Best Broward and Palm Beach County Albums of 2013

Killmama - Killmama
In 2012, Deerfield Beach chanteuse Sophie Sputnick reinvented herself, joining forces with longtime friend Rob Kingsley on the guitars and forming a bluesy, minimalist, and mucky duo Killmama. In this project, she remerges as an Alison Mossheart-like gritty blues badass and had our jaws dropping to the floor. She hoots and hollers like Jack White on the band's eponymous four-track EP released earlier this year. Highlights "Lost It" and "Bad Reputation" play out like garage-rock set to 11 on Marshall amps, over-modulated walloping romps of filthy goodness you want to take home with you. Alex Rendon

See also: Killmama's Drummer, Sophie Sputnik, Says She's Grateful for the "Opportunity to Bang on Things"

Centuries - Taedium Vitae
We have watched Centuries blossom into a horrifying crust behemoth. Hard years of getting in the van to bludgeon audiences in the US and Europe and honing a sound as oppressive as it is unique, have finally paid off for the Palm Beach-bred hardcore band in 2013 with the release of Taedium Vitae. Their debut full length was released on the taste-making heavy music colossus that is Southern Lord Records. The album does not disappoint. It delves deeper into the experimental noise and crusty intensity the band has been developing for years. But it retains the intellectual elements that set Centuries apart from the pack of tough guy hardcore scenes still unfortunately proliferating around the country. David Von Bader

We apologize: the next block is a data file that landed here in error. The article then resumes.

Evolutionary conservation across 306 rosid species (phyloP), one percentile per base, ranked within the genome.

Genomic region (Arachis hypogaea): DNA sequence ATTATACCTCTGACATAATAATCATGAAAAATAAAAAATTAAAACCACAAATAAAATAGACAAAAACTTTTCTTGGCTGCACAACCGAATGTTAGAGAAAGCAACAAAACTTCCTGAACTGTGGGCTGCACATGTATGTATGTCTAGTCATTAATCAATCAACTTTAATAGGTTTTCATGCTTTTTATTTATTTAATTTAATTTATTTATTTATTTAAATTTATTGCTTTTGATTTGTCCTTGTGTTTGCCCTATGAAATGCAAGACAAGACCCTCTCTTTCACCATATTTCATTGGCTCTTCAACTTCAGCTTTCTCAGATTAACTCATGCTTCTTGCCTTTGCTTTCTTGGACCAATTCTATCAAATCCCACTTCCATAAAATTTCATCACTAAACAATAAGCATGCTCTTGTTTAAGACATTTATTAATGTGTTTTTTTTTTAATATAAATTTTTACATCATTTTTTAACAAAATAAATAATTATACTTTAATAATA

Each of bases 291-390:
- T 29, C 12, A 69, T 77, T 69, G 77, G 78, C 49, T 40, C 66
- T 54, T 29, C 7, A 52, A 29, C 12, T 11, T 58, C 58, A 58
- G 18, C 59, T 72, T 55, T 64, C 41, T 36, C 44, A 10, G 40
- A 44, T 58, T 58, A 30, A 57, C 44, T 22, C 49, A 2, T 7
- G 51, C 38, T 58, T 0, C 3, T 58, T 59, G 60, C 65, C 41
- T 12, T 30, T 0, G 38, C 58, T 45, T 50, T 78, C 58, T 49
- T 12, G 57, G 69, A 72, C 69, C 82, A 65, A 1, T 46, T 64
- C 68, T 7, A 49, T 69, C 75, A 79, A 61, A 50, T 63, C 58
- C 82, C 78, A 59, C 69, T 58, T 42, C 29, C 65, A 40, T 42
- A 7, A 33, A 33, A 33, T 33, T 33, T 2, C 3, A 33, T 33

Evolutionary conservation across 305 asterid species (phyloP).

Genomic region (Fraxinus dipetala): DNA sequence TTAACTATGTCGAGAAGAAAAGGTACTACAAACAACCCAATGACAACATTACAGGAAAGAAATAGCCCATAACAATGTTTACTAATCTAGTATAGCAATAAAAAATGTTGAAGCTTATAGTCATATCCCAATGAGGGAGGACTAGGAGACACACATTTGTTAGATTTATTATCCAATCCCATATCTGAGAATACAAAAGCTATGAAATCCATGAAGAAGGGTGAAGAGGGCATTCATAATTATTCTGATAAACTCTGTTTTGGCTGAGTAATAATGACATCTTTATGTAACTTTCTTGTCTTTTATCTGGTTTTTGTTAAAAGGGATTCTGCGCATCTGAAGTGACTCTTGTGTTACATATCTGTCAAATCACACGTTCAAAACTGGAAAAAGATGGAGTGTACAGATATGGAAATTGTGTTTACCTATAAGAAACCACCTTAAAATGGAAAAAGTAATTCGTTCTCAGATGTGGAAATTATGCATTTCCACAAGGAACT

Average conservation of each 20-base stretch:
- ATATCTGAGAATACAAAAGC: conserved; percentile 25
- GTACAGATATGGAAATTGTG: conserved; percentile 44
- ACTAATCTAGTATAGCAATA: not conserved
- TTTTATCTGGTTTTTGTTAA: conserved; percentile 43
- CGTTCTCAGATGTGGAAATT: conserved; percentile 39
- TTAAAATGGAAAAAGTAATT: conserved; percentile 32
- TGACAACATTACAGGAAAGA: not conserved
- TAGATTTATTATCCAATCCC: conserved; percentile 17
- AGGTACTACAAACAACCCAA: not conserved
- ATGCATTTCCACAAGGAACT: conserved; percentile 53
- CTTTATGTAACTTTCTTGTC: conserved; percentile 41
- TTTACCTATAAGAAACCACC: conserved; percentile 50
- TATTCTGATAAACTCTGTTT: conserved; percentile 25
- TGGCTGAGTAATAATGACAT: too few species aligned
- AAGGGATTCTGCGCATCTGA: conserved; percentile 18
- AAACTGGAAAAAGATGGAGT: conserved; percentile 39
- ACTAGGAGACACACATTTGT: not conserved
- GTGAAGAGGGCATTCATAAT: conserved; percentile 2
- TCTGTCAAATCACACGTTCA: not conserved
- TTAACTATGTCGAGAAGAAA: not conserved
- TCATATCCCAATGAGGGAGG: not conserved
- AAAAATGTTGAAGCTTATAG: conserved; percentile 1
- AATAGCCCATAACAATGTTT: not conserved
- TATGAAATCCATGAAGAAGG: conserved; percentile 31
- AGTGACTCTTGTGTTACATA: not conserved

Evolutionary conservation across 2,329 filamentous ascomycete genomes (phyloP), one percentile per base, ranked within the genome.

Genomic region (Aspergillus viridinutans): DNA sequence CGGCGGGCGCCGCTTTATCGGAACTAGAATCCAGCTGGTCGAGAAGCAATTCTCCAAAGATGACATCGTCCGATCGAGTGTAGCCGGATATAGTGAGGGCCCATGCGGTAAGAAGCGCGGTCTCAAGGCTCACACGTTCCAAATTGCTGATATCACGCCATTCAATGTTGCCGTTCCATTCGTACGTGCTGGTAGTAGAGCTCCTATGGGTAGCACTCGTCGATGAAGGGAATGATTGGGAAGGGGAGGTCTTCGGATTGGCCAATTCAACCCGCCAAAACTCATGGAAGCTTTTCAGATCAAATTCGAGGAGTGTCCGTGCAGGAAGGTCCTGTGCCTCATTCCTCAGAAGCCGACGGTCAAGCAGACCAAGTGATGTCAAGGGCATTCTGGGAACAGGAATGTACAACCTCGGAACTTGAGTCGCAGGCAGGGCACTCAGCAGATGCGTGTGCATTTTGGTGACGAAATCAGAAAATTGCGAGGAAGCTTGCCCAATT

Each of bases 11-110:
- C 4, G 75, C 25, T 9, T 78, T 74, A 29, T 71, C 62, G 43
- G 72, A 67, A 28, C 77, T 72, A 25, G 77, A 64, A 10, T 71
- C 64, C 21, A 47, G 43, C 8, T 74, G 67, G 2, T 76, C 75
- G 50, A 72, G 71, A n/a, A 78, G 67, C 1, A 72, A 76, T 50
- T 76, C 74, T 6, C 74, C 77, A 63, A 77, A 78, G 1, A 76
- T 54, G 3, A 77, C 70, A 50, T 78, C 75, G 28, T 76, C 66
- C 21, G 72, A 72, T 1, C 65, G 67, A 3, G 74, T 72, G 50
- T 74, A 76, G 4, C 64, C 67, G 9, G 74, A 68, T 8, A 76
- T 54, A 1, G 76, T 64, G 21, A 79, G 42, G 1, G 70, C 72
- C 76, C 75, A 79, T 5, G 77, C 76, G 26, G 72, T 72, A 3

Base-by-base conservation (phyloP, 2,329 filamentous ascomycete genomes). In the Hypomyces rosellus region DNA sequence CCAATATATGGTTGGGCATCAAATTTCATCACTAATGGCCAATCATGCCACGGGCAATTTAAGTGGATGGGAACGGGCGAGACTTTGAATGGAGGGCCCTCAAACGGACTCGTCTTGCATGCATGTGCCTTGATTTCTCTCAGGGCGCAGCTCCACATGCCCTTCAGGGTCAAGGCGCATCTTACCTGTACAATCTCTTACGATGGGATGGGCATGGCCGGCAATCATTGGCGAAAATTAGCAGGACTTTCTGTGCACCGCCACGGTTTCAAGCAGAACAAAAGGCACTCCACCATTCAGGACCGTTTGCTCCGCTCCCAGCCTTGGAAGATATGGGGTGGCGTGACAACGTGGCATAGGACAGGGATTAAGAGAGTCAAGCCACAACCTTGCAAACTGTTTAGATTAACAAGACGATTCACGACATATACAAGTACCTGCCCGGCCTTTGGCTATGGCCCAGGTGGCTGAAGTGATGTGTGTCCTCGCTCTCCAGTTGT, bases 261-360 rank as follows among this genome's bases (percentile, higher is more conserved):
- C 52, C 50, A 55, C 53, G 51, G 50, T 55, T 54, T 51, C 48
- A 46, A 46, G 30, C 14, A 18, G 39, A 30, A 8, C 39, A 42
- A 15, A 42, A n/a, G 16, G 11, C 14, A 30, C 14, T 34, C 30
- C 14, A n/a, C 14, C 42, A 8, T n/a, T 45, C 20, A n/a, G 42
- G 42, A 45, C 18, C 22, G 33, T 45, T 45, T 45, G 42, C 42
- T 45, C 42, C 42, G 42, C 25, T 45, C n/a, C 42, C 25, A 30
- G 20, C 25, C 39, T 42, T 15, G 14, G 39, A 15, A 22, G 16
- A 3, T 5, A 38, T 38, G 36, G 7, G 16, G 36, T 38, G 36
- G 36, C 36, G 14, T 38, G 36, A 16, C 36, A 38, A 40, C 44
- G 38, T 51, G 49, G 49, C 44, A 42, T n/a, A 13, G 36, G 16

See also: Centuries Signs to Southern Lord Records "After a Quick Email Session"

Mike Mineo - Big Big Star
Known for his tropi-pop live shows all over South Florida, Mike Mineo has emerged as one local artist with a true flare for writing and performing original music. On his latest release, this collaborative dude went totally solo, taking writing, producing, and recording credits on Big Big Star. This album strays from Mineo's standard sunny sound but in the best way possible, experimenting with electronic vibes and sticking to his goofy roots with a bevvy of sound effects. Delivering lyrics about following your dreams and not changing for other people, Mineo was striving for a different type of album by changing up his recording process, and that's exactly what he got. Dana Krangel

See also: Mike Mineo Talks American Idol, "Hipster Chicks," and "Nipple Clips"

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